By Elisabeth Buchwald
Since the onset of the pandemic, multinational companies have been trying to figure out the best way to eventually return to pre-COVID-19 working conditions.
But Unilever’s /zigman2/quotes/204685760/composite UL +0.75% chief human resource office, Leena Nair, thinks that’s a pointless goal.
“Return is the wrong word — that world is gone,” she said Thursday in a Washington Post live broadcast on the future of work. “You’re going forward and adapting positively to a new world.”
Unilever has been using the pandemic as a time to experiment with new work models. For instance, in New Zealand, it’s nine months into a year-long, four-day workweek experiment for some 90 employees who are based there.
Similarly, Kickstarter announced in June that it will run a four-day workweek experiment next year .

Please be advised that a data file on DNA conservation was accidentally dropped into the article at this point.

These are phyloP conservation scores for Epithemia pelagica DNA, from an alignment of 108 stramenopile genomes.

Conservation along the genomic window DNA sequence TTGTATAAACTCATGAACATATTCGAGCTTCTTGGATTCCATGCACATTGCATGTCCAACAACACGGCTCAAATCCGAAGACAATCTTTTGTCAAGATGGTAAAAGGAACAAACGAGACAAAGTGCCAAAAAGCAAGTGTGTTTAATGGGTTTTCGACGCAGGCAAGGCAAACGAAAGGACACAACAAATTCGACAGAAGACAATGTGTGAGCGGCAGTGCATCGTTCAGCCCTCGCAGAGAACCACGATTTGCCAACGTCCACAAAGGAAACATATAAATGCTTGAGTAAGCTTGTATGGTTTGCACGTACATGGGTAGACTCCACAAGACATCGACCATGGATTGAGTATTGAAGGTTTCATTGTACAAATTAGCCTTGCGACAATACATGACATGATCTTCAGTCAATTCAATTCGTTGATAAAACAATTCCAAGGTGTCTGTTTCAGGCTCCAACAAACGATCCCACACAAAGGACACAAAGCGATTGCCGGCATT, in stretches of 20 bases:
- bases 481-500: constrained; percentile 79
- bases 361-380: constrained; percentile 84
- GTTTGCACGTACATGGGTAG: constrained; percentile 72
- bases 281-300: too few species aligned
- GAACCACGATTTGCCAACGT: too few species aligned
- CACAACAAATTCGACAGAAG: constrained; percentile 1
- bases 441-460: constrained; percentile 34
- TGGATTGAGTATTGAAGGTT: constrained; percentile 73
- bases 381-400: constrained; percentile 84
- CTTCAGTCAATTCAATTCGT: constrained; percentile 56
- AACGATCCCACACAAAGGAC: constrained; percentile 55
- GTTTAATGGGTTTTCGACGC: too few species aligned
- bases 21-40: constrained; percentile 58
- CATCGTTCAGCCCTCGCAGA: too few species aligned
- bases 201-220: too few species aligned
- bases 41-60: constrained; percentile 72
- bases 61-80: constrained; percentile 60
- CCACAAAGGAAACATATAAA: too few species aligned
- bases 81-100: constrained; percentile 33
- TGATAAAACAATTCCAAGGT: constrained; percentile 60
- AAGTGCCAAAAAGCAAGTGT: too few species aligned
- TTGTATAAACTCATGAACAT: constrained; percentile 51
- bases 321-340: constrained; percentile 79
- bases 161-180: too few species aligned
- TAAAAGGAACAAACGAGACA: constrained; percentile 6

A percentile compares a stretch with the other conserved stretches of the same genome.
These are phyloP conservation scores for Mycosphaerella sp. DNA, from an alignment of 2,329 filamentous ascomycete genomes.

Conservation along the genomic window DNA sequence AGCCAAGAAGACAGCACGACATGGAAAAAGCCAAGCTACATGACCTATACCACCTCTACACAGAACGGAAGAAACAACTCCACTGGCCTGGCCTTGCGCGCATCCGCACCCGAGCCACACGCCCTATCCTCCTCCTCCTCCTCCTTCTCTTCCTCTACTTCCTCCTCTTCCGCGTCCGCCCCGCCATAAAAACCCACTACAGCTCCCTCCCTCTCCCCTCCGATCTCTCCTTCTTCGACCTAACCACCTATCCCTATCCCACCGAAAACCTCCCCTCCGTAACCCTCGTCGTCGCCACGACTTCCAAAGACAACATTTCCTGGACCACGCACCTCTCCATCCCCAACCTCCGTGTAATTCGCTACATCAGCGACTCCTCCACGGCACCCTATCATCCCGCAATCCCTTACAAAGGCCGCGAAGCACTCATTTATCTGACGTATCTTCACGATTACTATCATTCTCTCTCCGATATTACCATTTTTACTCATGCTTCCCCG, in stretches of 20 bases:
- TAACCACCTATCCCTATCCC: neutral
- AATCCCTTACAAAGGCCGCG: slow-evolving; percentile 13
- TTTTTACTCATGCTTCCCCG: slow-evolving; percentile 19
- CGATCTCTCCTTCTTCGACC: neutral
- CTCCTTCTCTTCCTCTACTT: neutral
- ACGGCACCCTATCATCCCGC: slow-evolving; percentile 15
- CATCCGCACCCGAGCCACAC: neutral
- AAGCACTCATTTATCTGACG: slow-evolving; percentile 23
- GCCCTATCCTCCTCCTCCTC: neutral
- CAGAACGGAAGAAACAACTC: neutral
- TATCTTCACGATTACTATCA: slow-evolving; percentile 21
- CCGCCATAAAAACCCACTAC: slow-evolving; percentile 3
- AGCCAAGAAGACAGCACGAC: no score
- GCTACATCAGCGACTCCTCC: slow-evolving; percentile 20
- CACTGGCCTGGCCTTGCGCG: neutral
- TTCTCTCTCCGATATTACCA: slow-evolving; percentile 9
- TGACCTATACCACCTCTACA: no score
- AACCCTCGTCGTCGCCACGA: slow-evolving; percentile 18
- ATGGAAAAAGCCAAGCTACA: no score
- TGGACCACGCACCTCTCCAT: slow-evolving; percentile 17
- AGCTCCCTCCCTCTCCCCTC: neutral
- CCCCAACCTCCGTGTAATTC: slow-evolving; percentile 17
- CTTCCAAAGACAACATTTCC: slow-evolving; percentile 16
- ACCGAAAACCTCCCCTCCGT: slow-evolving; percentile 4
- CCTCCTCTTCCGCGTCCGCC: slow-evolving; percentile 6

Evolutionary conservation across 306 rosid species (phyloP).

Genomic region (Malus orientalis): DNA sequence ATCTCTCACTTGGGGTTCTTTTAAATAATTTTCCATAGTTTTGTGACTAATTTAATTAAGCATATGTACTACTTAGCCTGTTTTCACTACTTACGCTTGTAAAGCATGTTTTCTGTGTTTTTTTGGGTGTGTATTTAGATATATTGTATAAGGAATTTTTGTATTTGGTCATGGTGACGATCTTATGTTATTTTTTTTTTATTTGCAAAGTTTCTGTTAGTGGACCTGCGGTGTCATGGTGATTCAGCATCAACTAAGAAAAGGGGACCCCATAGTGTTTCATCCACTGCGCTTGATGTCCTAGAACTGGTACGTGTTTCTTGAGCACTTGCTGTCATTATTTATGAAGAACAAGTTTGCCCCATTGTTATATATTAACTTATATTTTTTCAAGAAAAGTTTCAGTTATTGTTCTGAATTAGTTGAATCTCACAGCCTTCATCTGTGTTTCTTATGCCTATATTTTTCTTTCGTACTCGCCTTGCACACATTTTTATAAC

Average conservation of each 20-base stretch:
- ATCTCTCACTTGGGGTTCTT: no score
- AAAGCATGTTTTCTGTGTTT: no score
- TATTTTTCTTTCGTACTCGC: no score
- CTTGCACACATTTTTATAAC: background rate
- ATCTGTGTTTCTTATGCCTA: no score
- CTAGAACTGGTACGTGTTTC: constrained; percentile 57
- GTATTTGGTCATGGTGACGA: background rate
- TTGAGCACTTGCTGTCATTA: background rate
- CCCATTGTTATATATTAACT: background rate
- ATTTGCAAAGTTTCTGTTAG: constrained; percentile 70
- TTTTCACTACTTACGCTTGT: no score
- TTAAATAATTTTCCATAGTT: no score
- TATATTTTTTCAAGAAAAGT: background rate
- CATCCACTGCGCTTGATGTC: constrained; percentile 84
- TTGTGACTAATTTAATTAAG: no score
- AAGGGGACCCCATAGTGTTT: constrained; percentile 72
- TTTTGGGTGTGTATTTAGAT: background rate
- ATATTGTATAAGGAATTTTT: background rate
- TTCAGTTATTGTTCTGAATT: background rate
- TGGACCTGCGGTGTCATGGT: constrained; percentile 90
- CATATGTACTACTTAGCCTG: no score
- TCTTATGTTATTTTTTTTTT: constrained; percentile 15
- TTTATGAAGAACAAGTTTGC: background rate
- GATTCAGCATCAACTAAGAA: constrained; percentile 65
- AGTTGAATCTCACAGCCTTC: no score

The company’s CEO, Aziz Hasan, said that the pandemic motivated him to implement a four-day workweek experiment, an idea he had mulled before the pandemic.
Nair also said Unilever is testing out a flexible working model called U-Work in the U.K. where workers can elect to work for the company for a couple of months of a year and explore something else in the remaining months.
“The COVID times have shown us that we can try to be more flexible than we’ve been in the past,” Nair said.
That said, Unilever still believes “in the power of offices” which Nair said is especially useful for collaboration and boosting employee morale.
If it is safe to do so, Nair said Unilever expects its 150,000 employees across 190 countries “to be at work at their workplace at least 40% of their time.”